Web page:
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Reconsidering evidence for the suppression model of the octave illusion

Chambers, Christopher D., Mattingley, J. B. and Moss, S. A. 2004. Reconsidering evidence for the suppression model of the octave illusion. Psychonomic Bulletin and Review 11 (4) , pp. 642-666. 10.3758/BF03196617

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The octave illusion is elicited by a sequence of tones presented to each ear that continuously alternate in frequency by one octave, but with high and low frequencies always in different ears. The percept for most listeners is a high pitch in one ear, alternating with a low pitch in the other ear. The influentialsuppression model of the illusion proposed by Deutsch and Roll (1976) carries three postulates: first, that listeners perceive only the pitch of the tones presented to their dominant ear; second, that this pitch is heard in whichever ear received the higher frequency tone; and third, that this apparent dissociation betweenwhat andwhere mechanisms arises from sequential interactions between the tones. In the present article, we reappraise evidence for the suppression model and demonstrate (1) the incompatibility of the theory with the existing literature on pitch perception, sound localization, and ear dominance and (2) methodological limitations in studies that have claimed to provide support for the suppression model. We conclude by proposing an alternative theory of the octave illusion that is based on established principles of fusion, rather than suppression, between ears.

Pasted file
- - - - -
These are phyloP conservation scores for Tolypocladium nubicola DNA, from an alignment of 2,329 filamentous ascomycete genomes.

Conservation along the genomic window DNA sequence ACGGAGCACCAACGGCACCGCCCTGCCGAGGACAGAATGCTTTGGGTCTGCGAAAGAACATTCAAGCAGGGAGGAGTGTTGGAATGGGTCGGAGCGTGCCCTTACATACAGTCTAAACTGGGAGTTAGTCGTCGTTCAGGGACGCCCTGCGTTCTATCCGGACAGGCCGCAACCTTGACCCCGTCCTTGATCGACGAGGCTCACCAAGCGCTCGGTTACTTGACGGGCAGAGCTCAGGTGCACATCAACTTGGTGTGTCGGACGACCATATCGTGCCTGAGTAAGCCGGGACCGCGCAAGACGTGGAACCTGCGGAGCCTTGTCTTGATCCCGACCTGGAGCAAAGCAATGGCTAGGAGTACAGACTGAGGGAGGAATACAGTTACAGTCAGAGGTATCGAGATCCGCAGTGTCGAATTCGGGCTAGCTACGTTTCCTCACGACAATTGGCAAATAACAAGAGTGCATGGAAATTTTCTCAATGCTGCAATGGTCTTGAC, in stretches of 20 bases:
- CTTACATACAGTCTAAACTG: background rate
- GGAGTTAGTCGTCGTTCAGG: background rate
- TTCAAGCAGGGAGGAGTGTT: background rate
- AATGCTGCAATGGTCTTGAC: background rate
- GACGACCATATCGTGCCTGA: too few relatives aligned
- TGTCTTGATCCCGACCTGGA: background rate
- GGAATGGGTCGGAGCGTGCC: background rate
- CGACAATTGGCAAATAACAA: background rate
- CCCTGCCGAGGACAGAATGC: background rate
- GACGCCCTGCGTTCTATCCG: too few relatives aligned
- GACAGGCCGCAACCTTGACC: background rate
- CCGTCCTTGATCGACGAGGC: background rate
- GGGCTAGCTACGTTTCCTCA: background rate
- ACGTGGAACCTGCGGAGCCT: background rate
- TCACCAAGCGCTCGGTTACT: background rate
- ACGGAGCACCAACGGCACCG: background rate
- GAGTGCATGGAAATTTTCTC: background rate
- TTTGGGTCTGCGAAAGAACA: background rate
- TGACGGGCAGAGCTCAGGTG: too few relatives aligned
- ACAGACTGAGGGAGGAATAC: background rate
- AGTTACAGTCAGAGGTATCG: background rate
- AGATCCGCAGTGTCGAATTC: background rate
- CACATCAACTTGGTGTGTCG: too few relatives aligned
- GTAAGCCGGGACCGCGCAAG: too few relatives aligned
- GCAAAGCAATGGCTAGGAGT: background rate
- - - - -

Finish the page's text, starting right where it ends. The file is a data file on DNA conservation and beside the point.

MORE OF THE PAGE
Item Type: Article
Date Type: Publication
Status: Published
Schools: Psychology
Subjects: B Philosophy. Psychology. Religion > BF Psychology
R Medicine > RC Internal medicine > RC0321 Neuroscience. Biological psychiatry. Neuropsychiatry
Publisher: Psychonomic Society
ISSN: 1069-9384
Last Modified: 04 Jun 2017 04:08

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